Do something Peruvian, on your trip to Peru!November 29, 2010
What do Peruvians do on a Sunday? If you have a spare Sunday in Cusco, you might want to head out of town for a hearty meal in a traditional Peruvian restaurant, before heading on to the quaint and typical Andean village of Lucre for a delicious dessert.
Just outside of Cusco, not too far from the ancient mountain top ruins of Tipon is the small village of Saylla. Although the actual village is not a particularly inspiring place, Sallya is away of the hustle and bustle of Cusco city and is home to the restaurant of Hacienda de Tio Juan. Owned and run by a rather well known and distinguished farmer from the area, this traditional restaurant is popular with locals all year round.
Set back from the main road, the restaurant has a large tabled garden, and a separate covered dining area. The atmosphere is relaxed with traditional Peruvian music playing in the background, and the service is surprisingly swift and attentive.
The menu is simple and rustic, offering large hearty plates of fresh food. You will find chicken, pork, spare ribs, trout, steak, ceviche on the menu, accompanied by traditional sides such as pastel de papa (potato cake), tamales (steamed corn dough), mote (grains) and salads.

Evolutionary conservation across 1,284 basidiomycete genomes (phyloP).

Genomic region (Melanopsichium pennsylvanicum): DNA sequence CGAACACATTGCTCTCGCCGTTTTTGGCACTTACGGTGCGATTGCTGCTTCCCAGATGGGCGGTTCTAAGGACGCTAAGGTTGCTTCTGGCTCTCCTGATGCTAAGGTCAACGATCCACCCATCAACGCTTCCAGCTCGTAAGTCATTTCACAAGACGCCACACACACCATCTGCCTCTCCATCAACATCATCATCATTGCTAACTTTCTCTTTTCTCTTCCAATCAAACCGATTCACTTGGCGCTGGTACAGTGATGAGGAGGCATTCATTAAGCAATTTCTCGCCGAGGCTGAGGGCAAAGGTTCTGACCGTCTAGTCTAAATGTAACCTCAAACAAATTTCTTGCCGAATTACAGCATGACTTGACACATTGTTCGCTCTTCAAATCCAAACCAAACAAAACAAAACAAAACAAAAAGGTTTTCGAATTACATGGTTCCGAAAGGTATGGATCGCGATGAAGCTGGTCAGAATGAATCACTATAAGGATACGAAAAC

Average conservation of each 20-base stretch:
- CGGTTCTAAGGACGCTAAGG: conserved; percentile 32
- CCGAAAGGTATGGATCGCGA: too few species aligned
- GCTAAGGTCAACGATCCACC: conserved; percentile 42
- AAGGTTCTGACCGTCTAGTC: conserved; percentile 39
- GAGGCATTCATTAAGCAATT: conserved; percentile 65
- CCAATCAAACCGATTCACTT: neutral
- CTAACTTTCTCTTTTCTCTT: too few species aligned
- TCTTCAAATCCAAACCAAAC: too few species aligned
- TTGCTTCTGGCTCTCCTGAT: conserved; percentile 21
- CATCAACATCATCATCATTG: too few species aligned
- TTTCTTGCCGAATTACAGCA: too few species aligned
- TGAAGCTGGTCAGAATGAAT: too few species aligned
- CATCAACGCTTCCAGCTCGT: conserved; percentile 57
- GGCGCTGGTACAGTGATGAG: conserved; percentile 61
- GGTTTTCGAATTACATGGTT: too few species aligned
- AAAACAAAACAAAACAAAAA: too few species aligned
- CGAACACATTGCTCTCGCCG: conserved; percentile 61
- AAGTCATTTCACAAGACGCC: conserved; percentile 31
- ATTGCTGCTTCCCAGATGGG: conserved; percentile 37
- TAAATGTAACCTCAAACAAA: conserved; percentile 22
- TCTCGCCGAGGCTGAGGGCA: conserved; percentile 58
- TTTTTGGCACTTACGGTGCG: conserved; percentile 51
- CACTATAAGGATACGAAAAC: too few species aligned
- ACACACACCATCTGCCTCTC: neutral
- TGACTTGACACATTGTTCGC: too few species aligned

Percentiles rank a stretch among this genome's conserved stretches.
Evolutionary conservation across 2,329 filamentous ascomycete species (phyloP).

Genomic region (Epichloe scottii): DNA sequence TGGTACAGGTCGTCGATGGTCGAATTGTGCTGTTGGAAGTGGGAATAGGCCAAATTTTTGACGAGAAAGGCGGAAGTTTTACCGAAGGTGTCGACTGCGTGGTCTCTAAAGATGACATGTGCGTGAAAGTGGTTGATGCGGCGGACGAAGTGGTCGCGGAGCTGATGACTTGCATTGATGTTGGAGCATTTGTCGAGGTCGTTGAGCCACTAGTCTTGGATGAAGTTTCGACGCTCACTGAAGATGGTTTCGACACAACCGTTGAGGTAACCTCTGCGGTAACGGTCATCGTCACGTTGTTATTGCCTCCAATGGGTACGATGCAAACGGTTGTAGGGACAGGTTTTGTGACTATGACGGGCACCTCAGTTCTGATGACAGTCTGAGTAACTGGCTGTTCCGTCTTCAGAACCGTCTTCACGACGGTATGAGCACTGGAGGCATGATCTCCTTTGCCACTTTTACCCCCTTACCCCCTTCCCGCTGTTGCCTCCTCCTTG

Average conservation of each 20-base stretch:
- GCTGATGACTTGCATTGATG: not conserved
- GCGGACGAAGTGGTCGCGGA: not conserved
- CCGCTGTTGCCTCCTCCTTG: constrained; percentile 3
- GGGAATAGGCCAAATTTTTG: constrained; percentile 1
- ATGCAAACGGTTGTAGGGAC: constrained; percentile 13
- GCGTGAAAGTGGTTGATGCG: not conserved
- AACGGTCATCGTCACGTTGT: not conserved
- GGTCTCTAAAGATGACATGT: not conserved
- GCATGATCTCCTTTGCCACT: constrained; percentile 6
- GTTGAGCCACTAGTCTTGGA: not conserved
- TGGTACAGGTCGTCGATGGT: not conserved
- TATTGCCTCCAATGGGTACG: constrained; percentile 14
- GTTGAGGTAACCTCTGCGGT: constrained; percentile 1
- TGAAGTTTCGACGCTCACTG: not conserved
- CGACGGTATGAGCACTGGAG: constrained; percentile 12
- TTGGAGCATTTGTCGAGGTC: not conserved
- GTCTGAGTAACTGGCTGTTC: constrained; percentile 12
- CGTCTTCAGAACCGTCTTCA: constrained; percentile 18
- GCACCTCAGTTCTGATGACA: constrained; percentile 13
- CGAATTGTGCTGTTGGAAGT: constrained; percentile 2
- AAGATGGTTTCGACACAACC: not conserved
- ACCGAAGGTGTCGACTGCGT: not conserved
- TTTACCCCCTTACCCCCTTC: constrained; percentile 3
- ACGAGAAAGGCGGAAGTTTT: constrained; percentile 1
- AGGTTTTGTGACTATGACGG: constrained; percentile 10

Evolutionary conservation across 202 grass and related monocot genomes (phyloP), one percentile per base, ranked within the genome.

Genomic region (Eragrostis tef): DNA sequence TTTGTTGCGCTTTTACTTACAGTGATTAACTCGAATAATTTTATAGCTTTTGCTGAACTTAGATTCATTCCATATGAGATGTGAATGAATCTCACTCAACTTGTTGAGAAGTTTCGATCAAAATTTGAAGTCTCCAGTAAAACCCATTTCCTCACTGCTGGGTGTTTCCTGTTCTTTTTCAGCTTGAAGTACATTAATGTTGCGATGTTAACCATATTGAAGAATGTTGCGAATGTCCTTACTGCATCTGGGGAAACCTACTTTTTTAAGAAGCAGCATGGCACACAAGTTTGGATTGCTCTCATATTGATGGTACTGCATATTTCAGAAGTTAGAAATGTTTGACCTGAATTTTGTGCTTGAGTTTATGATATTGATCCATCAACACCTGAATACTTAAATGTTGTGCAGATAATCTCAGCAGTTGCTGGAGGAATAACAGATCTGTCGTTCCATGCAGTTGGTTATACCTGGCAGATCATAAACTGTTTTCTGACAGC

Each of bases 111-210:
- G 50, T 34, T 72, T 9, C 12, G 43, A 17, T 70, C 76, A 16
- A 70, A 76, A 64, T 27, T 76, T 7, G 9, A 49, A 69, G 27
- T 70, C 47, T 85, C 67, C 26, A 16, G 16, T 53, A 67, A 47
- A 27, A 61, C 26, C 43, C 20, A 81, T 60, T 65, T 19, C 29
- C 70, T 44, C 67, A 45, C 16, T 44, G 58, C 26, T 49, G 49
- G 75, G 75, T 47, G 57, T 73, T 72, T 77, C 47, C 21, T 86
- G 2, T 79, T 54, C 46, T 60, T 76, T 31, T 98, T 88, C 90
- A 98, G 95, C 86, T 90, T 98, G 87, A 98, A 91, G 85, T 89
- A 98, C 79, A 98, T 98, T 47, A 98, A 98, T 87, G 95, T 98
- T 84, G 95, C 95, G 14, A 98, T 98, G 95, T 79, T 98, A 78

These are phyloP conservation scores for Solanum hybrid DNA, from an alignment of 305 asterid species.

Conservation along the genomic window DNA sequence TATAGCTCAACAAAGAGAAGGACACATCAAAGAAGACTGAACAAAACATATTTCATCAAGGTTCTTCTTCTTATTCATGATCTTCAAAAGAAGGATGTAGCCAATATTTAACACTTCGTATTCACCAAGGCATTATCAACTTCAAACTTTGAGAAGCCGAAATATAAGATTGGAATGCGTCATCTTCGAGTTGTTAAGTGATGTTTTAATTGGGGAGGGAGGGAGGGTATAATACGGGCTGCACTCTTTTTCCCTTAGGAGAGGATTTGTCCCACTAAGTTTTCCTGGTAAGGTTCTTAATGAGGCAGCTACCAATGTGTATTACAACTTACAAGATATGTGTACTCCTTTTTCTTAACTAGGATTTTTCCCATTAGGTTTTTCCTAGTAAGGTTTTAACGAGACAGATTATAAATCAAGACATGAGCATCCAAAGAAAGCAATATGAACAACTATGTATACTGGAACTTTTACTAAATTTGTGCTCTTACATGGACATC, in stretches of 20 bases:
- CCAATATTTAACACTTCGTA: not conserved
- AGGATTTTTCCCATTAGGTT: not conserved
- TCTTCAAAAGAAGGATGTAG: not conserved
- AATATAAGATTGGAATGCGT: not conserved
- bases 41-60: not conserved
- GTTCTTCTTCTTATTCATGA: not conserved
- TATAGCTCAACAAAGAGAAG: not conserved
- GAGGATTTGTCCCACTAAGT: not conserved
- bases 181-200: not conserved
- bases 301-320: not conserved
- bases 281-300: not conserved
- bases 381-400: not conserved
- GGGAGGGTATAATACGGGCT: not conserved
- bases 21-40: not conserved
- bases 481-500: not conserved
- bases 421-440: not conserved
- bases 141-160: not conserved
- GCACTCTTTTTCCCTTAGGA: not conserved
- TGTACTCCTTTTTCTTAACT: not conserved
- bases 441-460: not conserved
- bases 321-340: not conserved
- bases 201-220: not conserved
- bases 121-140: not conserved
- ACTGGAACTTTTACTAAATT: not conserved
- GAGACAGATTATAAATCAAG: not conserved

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Another 10 minutes drive along the valley, is the typical Andean village of Lucre. This small village is famous in the area for celebrating the cow, and the fresh creamy desserts that can be made from them.
Around the main plaza there several specialist Pastelarias, offering freshly made desserts with home grown ingredients. Traditional Peruvian desserts on offer include: mazamorra (rice pudding with a sweet purple corn sauce), tres leches (three milks pudding), cheese cakes, creamy sponge based cakes infused fresh fruits such as maraculla (passion fruit) and strawberry’s.
Best of all, if you are heading out to this part of Cusco, you are very close to the superb Inca ruins of Tipon. These well maintained and beautiful series of agricultural terraces are relatively unvisited by many tourists. Located high up in the mountainside of the Southern Sacred Valley, the ancient ruins of Tipon were cleverly designed by the Incas to harness natural mountain and spring water. Through a series of highly engineered stone water channels, the naturally sourced water is feed from the rear of the site to each of agricultural terraces in the complex. Views across the southern valley are simply stunning, and on a warm sunny day it is easy to pass a few hours meandering around this vast historic site.
There are no official websites for the Hacienda de Tio Juan, the village of Lucre or Tipon. Therefore, you may need the assistance of a local guide or taxi driver to re-create this day out. For the adventurous travelers out there, this could be the closest you get to experiencing traditional Andean life.
Entrance to Tipon: 10 Soles (US$ 3)
Plate of food at La Hacienda de Tio Juan: 20 – 30 Soles (US 7-10)
A dessert in Lucre 5 Soles (US $1.80)
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